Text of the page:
Medina said he believed Herzog’s attempt at an outline, which was rejected by the coalition, “is a reasonable one and is something that is the minimum or the maximum, as you would say, that the opposition should agree to. They [the opposition] cannot agree to additional compromises over those that are already incorporated in the president’s suggestion.”
Kohelet researcher Russel Shalev noted that the coalition had already softened down to its redlines on the Judicial Selection Committee.
“What’s being proposed now is that in the course of four years, a coalition will be able to select two judges, and then the third one will require the consent of representatives of the opposition, and then a fourth one requires the consent of the judges,” Shalev explained. ‘That is very far from being extreme.”
GETTING AROUND redlines is difficult, but can be done. In a distributive negotiation, sides are dividing up a pie of goods – in this case different demands that have different values to one another. However, if an integrative approach is taken by Herzog, the “pie” can be expanded to provide enough value to even shift redlines.
“You can, during the negotiation, give more utility for each one of the parties and therefore expand the pie to be elevated between them and bring more to the table negotiating – what we call a win-win situation,” said Goldschmidt.
This would mean going beyond the points of the reform proposal and the demands of the opposition, and for Herzog to propose other unrelated political goods that the camps may want.
“I think that an essential part of resolving the current crisis is some plea bargaining regarding Netanyahu’s trial, although it’s not formally part of the story,” noted Medina.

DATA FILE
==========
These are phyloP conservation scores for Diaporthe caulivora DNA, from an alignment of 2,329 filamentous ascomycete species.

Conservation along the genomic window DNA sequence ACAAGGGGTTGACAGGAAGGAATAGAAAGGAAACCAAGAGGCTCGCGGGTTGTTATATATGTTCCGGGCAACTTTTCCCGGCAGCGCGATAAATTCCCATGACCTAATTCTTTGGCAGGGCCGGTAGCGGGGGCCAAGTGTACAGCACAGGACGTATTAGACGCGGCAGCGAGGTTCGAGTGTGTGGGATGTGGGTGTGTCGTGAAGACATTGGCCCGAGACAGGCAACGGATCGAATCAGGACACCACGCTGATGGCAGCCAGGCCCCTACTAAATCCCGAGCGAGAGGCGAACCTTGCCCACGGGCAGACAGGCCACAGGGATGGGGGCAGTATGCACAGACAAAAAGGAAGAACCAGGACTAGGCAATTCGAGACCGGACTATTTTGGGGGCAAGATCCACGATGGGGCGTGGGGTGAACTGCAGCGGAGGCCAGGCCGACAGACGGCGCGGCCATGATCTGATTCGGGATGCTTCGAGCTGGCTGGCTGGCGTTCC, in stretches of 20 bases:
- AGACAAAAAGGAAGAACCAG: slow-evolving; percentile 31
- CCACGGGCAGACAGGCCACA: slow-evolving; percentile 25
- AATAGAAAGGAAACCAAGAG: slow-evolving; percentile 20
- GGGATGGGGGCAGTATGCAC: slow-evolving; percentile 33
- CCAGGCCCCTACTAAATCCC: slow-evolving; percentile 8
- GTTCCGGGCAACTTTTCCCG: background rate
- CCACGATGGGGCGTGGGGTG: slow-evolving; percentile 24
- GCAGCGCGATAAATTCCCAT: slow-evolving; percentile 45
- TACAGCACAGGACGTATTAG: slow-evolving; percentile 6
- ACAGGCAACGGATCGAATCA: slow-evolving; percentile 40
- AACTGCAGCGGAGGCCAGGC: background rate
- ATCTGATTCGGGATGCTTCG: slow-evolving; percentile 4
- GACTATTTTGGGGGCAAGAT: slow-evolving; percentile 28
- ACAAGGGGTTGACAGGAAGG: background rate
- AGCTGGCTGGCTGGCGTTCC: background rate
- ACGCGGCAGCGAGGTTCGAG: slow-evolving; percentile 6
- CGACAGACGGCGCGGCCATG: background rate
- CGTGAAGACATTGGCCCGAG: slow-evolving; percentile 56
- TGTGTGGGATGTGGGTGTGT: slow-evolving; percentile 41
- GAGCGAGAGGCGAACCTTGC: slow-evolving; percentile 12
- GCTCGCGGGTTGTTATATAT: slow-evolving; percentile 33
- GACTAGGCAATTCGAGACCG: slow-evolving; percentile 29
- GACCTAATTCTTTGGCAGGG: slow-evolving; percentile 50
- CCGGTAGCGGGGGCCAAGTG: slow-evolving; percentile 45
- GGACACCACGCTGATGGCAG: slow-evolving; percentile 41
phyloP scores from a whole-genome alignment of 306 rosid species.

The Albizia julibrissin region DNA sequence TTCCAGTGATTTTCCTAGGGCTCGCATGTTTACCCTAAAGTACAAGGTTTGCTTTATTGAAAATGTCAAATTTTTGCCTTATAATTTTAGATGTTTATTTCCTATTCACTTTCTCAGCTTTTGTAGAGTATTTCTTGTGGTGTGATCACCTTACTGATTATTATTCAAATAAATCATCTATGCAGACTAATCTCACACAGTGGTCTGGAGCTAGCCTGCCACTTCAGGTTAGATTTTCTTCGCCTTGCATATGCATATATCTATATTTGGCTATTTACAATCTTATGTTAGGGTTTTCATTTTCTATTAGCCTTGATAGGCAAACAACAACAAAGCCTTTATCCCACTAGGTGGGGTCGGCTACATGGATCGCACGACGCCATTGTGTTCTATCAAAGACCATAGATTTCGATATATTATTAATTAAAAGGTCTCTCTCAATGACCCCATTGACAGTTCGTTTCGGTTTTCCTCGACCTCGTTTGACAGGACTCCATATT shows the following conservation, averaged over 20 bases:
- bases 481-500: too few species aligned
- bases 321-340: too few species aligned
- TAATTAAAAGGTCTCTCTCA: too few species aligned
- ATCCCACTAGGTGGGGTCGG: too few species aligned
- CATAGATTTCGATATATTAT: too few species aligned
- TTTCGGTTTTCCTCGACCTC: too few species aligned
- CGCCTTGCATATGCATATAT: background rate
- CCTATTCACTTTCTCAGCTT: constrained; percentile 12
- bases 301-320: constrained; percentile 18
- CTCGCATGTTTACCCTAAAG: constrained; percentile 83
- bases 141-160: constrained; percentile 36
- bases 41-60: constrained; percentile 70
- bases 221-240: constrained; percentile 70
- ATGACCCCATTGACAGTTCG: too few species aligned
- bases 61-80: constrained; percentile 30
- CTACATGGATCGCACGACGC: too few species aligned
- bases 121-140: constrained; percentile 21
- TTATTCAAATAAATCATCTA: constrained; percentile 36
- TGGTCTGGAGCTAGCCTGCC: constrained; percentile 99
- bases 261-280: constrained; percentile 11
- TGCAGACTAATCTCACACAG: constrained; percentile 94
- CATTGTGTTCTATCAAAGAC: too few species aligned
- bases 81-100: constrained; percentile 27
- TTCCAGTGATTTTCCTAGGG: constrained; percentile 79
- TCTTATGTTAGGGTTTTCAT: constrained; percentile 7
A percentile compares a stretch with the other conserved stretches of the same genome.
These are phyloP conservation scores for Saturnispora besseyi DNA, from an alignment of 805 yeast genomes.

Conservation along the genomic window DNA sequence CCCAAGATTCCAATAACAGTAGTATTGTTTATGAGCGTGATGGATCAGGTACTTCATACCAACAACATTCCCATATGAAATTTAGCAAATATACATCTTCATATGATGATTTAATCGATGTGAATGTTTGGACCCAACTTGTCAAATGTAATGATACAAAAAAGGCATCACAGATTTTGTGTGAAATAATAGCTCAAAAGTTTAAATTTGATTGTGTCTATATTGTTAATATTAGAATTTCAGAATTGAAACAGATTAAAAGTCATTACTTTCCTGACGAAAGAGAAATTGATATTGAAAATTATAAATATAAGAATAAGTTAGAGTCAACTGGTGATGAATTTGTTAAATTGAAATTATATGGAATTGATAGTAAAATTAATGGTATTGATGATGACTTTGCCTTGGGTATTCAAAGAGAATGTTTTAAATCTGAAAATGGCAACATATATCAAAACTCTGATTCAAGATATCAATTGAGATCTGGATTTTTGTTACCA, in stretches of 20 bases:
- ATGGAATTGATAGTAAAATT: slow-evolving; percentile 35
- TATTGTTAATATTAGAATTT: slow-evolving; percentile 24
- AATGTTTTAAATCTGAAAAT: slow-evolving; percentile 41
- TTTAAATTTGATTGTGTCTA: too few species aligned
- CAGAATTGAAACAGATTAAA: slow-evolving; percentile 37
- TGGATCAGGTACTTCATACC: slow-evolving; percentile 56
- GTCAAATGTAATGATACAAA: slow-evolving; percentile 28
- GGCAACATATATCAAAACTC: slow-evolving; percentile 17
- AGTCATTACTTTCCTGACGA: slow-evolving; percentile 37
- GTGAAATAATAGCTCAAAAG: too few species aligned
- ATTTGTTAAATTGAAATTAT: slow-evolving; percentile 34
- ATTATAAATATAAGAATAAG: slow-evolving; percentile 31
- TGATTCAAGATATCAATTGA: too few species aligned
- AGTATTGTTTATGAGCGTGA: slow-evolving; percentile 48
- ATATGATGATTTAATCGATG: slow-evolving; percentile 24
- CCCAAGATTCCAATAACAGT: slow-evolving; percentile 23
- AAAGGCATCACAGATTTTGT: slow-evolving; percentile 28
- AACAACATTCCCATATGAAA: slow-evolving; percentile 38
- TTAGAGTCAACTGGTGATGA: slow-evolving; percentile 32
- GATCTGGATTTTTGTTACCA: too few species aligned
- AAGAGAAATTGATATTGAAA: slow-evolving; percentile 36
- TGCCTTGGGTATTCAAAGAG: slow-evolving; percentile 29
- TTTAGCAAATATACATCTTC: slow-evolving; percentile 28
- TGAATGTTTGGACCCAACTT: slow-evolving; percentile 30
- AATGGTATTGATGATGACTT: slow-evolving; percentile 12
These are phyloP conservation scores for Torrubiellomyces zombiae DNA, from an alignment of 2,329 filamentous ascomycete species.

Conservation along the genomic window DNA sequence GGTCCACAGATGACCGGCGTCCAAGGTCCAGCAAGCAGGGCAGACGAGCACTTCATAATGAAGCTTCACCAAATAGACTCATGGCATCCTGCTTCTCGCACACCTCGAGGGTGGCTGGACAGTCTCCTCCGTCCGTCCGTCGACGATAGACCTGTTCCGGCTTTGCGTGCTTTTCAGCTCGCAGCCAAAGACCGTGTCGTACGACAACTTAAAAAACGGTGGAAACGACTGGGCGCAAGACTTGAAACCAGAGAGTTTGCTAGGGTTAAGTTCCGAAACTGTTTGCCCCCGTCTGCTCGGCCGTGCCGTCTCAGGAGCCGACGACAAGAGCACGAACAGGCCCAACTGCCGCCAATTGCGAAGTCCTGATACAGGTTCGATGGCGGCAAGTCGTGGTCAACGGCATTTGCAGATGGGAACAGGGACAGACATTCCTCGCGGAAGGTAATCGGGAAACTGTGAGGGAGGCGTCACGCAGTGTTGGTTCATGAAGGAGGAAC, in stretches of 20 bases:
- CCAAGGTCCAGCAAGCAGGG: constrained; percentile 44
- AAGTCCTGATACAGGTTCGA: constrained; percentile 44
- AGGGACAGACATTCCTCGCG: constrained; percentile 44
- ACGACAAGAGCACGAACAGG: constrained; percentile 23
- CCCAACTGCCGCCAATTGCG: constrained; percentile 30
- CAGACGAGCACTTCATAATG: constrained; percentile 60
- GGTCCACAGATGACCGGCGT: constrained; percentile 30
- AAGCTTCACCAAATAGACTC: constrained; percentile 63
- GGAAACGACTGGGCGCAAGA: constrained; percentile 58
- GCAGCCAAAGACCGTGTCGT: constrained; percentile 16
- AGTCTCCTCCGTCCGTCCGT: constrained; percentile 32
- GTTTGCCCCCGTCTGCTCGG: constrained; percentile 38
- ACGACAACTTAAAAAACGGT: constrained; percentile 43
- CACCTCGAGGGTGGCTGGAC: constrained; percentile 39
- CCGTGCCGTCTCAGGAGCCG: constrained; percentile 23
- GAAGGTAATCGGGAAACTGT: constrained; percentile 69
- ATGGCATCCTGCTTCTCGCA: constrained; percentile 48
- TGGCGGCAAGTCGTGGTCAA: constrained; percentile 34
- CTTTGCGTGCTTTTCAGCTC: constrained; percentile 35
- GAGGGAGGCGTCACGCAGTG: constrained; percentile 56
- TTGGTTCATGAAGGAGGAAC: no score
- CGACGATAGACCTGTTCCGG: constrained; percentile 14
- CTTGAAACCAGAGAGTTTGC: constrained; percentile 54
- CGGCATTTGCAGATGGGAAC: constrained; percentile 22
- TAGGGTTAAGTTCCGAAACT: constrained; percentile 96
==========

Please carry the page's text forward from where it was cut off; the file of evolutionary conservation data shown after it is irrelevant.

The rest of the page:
Critics of the reform have alleged some of the reform plan and affiliated legislation such as the Incapacitation Law and Deri Law 2 to extend from personal desires of the coalition leadership.
Bell noted that the desire of some in the opposition camp wasn’t really about the judicial reform, but “to use the controversy to destabilize the coalition and move up elections.”
Another way around a redline is to change the formula on which the negotiation and the redlines are predicated.
“If you look at it from a bigger view than just negotiation, you can say, ‘listen, forget the situation in which we are in now,’ take a new idea, take this [Judicial Selection] Committee and throw it away,” said Goldschmidt.
Could Israel start from scratch?
An entirely new system, such as directly elected High Court justices or a Knesset vote or any other unconsidered system could be proposed to avoid an otherwise dead-end system.
Another solution to redlines extends from the fact that the coalition and opposition are not completely monolithic negotiating bodies. The coalition is made up of different parties, as is the opposition. They are not just negotiating with one another, but internally as well.
There could be additional negotiations from within factions in the coalition and opposition to accept certain reform frameworks conditioned on forming a new government together.